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Saturday, June 22, 2024

Climate change. Expert: Another year of bad experience awaits us

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In many places, we can experience dangerous flooding and more serious flooding, climatologist Bogdan Chojnicki from the University of Life Sciences in Poznań assessed in an interview with TVN24. In his opinion, as a result of a combination of two factors, the current year in Poland may turn out to be “very wet”.

The average global air temperature is about 1.1 degrees Celsius above the pre-industrial average. The World Meteorological Organization (WMO) in its report in May reported that there is a 66% risk that it will exceed 1.5 degrees Celsius in the next five years.

As pointed out in an interview with TVN24, climatologist Bogdan Chojnicki from the University of Life Sciences in Poznań, one of the threats posed by global temperature increase is drought. He recalled that “especially in the spring of this year you could observe France, Italy and Spain affected by serious water shortages.” Also Poland in June, especially its northern half, was affected by a severe drought.

Chojnicki pointed out that the second danger associated with global warming is the increasing amount of moisture contained in the air, “this is mainly due to violent weather phenomena, downpours.” – Looking from the perspective of climate change, we are facing another year of excitement, some bad experiences. Extreme weather phenomena, their greater frequency, but also their intensity will become a part of our landscape, and they are already doing so, the specialist pointed out.

Chojnicki: we may experience a more serious flood

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As the TVN24 interlocutor said, when dry air flows from Africa, through Spain, France and Germany to Poland, “usually it is a very hot time for us and then we really experience drought.” In another case, he explained, “hot air passes through a large body of water”, i.e. the Mediterranean Sea, the Black Sea and the Caspian Sea. – Remember that humid air carries a huge amount of water. It is “nervous” because it has a high temperature, i.e. it has a greater tendency to create various phenomena of a stormy nature – described Chojnicki.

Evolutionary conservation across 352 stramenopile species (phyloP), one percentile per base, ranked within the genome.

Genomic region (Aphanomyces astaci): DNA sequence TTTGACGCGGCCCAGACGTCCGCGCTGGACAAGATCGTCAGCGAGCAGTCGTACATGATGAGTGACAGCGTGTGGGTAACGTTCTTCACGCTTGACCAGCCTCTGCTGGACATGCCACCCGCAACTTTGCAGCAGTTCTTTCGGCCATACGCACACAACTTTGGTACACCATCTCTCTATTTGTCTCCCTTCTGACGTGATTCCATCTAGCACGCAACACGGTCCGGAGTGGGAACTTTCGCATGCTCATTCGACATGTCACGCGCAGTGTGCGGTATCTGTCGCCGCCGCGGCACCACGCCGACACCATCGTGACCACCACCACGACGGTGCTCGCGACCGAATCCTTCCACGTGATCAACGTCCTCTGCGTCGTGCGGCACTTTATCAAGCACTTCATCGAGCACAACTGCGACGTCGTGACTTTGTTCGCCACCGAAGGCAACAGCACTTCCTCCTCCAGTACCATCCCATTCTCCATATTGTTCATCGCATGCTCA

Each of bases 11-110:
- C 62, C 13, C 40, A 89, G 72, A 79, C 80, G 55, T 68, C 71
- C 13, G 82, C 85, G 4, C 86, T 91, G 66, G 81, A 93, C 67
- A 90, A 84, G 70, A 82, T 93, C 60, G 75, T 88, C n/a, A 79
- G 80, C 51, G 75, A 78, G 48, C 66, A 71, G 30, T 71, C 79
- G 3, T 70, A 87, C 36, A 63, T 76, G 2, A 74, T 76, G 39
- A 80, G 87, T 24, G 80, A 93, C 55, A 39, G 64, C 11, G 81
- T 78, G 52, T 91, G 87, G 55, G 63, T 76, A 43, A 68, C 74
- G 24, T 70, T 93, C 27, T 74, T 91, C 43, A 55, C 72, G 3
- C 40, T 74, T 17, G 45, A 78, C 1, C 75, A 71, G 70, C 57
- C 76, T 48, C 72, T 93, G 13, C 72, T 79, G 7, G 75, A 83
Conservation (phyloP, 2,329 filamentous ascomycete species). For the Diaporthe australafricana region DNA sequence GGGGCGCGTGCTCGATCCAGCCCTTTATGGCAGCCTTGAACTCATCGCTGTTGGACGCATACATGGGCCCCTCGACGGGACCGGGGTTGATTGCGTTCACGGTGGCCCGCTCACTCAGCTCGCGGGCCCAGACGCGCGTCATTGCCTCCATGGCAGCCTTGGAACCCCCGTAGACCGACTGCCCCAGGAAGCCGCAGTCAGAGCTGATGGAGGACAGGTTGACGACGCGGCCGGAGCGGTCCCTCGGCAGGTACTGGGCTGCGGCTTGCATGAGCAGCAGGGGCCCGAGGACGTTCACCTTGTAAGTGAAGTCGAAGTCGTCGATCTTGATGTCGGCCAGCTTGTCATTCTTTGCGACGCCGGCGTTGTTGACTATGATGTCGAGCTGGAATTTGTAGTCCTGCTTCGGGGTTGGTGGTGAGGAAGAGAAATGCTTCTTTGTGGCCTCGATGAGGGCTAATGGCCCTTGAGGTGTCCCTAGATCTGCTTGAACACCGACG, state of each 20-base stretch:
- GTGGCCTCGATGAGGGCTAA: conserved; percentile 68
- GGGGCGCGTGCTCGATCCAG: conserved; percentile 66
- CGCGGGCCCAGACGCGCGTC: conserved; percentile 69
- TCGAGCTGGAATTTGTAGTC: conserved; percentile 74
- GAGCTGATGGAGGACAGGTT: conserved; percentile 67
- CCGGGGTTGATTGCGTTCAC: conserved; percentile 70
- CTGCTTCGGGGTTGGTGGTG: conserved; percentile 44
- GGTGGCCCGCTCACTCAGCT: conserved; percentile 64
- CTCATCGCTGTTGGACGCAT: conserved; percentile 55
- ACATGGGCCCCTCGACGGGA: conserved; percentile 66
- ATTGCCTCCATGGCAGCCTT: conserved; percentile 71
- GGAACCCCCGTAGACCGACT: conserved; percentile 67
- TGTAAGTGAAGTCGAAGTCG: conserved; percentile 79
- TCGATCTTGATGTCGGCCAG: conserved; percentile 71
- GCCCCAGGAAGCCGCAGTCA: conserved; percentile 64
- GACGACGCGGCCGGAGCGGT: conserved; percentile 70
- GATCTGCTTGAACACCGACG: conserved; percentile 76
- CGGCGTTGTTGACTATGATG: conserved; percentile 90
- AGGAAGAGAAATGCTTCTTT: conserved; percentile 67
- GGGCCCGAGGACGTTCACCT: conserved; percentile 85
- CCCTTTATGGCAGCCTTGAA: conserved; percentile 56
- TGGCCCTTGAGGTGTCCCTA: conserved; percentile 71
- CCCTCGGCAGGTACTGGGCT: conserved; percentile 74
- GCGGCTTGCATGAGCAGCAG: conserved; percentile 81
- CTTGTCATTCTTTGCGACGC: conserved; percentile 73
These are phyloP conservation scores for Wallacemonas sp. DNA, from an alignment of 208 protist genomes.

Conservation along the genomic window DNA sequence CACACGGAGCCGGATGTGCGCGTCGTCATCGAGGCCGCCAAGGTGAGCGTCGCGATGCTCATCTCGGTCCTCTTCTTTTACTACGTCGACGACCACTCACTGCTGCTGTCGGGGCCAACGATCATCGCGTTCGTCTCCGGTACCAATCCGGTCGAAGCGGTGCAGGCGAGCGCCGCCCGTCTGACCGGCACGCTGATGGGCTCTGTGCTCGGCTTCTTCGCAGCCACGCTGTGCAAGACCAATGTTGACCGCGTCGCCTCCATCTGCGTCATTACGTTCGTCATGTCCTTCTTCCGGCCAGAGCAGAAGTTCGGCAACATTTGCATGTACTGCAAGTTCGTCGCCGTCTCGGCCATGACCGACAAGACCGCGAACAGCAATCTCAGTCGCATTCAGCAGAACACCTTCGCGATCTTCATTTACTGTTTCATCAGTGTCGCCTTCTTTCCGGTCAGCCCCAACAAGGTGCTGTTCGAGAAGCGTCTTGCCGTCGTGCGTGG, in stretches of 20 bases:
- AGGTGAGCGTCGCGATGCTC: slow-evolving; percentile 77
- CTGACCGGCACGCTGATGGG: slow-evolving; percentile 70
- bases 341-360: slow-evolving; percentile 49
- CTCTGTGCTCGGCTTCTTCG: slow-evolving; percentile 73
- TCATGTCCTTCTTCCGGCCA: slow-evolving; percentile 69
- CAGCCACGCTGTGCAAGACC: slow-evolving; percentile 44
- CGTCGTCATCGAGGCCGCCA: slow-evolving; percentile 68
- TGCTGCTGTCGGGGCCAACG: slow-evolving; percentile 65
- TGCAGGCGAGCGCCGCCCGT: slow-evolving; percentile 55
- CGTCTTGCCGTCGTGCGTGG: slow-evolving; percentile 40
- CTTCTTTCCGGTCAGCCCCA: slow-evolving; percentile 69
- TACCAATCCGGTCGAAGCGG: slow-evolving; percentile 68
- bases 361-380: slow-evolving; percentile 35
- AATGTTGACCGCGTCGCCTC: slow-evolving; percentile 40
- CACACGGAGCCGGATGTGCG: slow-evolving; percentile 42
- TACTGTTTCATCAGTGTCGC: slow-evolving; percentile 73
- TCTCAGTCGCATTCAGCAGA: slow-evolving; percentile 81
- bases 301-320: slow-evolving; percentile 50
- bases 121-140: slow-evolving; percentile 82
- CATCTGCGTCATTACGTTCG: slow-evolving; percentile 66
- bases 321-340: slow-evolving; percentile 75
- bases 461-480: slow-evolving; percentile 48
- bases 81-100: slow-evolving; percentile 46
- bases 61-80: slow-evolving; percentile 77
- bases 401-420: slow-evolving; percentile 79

“I wouldn’t be surprised if this year turns out to be a very wet year,” he said. In his opinion, “in many places we can experience dangerous flooding” and “more serious flooding”. He explained that it could be “a combination of two factors”. One of them is the phenomenon of El Niño prevailing in the Pacific Ocean. In early June, American researchers reported that after three years of its opposite (La Nina), this climatic anomaly appeared in the Pacificwhich will affect the weather in different parts of the world. – In the year of El Nino, very strange things appear, also in Poland – said Chojnicki. “Second, we have a very warm Atlantic,” he added.

El NinoMaciej Zieliński/PAP/Reuters

“Once you cross that threshold, things will start to take care of themselves”

In 2015, the Paris Agreement committed itself to limiting the average temperature increase on Earth to 1.5 degrees Celsius. Experts warn that rising the average global temperature to this level could have a number of dangerous consequences, such as increasingly severe heat or droughts in Europe and the Amazon, melting sea ice and glaciers, rising sea levels and an increase in the frequency of violent weather events.

– After crossing this threshold, de facto things will start to run by themselves – said Chojnicki and as he said, “in the current conditions, the world is warming not at a rate of one and a half degrees, two degrees, but four degrees (above the average for the years 1850-1900 – ed.) “. “In fact, efforts to stop climate change are so insignificant that the scenario to be expected is four degrees Celsius” – the expert assessed.

As he emphasized, this will mean “irreversible changes that are self-propelling and lead the Earth’s climate system to completely different conditions.” He added that limiting global warming to 1.5-2 degrees Celsius “requires massive efforts, and this is not shown in the statistics.”

It’s getting hotter in the worldAdam Ziemienowicz/PAP/Reuters

Main photo source: Shutterstock

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